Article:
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    Philosophy – The – Crito Essay

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    Socrates has justified his decision to obey the majority’s opinions and serve the sentence deemed appropriate for his crimes by his own city. At the beginning of this piece, Socrates presented a period of questions and answers through dialogue with Crito.

    Throughout the dialogue, Socrates explains his reasoning for not running from the government. Crito does not understand the madness of Socrates. Crito will do whatever it takes to help his friend flee instead of being exiled by the government. I do not think that what you are doing is right. To give up your life when you can save it and to hasten your fate as your enemies would hasten it, and indeed have hastened it in their wish to destroy. (Crito p. 58c)

    Throughout the beginning of the dialogue, Crito expresses his feelings of why he believes Socrates should flee from the city. Crito makes many valid points on why he disagrees with Socrates’ decision to bear this misfortune.

    Crito offers to not flee, expressing to Socrates that a man as courageous as him, who has lived his life through virtue, should choose the path a good and courageous man would choose. Particularly when one claims throughout one’s life to care for justice. (Crito p. 59d) Through the dialogue, the questions and answers between Socrates and Crito establish two major themes that hold true throughout the work. The first is that a person must decide whether the society in which they live has just reasoning behind its own standards of right and wrong. The second is that a person must have pride in the life they lead.

    In establishing the basic questions of these two concepts, Socrates has precluded his own circumstance and attempted to prove to his companion Crito that the choice he has made is just. I am the kind of man who listens only to the argument that, on reflection, seems best to me. I cannot, now that this fate has come upon me, discard the arguments I used; they seem to me much the…” (Crito p. 59b). The introduction of this work has also provided the concept that our society or majority has dictated what is considered virtuous action.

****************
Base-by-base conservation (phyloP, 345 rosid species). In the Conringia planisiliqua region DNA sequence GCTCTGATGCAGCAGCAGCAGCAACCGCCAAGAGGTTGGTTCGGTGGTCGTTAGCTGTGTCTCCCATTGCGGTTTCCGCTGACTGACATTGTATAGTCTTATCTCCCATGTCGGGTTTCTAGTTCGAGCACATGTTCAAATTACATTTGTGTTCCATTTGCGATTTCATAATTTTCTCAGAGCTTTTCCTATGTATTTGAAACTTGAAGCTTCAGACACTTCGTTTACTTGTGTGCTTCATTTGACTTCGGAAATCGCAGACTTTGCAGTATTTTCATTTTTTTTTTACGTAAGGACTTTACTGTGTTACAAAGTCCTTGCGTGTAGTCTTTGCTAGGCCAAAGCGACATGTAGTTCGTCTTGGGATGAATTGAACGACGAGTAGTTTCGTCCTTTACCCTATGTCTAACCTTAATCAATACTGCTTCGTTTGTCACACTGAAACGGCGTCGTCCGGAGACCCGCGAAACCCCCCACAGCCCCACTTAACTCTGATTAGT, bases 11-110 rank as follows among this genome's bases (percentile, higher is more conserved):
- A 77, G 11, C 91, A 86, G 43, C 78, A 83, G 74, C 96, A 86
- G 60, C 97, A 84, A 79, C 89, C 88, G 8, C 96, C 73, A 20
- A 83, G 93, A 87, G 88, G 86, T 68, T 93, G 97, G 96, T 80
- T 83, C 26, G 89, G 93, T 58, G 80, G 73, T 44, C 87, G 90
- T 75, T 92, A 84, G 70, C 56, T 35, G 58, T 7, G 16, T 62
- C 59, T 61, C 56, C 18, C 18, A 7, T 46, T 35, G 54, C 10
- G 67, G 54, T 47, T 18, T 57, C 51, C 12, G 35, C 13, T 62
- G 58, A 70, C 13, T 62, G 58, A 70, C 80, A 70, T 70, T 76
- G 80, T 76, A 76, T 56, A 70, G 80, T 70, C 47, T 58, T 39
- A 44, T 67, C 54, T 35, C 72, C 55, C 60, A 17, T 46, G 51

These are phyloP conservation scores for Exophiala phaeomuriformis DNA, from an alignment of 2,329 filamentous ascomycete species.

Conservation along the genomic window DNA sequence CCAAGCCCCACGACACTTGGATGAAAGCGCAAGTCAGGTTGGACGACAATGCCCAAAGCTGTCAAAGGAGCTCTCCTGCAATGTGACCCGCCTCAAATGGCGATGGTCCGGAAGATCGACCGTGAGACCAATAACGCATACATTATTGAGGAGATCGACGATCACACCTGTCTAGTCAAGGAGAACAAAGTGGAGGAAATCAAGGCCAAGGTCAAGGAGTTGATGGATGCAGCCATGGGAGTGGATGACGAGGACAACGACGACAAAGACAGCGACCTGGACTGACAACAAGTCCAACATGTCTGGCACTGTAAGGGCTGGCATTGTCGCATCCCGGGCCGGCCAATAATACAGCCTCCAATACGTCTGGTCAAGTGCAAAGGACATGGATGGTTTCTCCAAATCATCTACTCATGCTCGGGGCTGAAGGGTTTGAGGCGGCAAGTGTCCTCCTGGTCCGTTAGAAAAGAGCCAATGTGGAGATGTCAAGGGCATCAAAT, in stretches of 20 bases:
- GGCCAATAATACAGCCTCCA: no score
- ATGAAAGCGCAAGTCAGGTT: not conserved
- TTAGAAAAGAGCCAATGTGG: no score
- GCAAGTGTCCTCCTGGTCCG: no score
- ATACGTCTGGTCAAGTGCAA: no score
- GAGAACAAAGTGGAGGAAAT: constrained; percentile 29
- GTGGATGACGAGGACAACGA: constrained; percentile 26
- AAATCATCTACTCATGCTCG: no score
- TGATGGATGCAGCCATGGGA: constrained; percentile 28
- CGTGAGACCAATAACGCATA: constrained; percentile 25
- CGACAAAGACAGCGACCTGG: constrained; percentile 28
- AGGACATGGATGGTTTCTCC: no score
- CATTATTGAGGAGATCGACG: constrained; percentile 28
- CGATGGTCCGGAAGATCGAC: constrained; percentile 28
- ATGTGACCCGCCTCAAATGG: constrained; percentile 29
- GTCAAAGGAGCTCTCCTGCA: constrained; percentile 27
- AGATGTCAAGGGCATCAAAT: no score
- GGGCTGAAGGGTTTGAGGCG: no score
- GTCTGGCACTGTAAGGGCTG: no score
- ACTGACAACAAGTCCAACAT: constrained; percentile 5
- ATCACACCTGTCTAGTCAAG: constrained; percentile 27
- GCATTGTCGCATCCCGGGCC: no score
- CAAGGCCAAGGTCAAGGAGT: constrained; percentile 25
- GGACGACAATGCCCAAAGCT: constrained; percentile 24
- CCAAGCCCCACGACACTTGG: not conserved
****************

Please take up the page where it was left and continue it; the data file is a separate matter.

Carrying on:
According to Socrates, we have been given every opportunity to reject our society and renounce what it has stood for and against. None of our laws raise any obstacles or forbid us. If we are not satisfied with our city, we can go and live in a colony or anywhere else and keep our email address (Crito p. 63d). Socrates states that making a conscious choice or effort to remain under the influence of a society is an unconscious agreement with that society to live our lives by its standards and virtues. After establishing his own agreement with his city’s virtues, Socrates believes in the validity of the decision imposed upon himself. He states that his decision is justified by the fact that the laws and governing agents of the society must command a certain degree of respect.

    Any person who unjustly disobeys these laws is deliberately attempting to destroy them and the society that has imposed them. For example, whoever remains when they see how we conduct our trials and manage the city in other ways has, in fact, agreed to obey our laws (Crito p. 63e). If the decisions of the city’s governing agents are not thoroughly respected as just and cohesive parts of society, the very structure by which the society stands is subject to collapse. If a person violates what their society stands for and does not accept the consequences for their actions, then there cannot be a system of law in place to create order. You must either persuade it or obey its orders and endure in silence whatever it instructs you.

    This essay was written by a fellow student. You may use it as a guide or sample for writing your own paper, but remember to cite it correctly. Don’t submit it as your own as it will be considered plagiarism.

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    Philosophy – The – Crito Essay. (2019, Feb 07). Retrieved from

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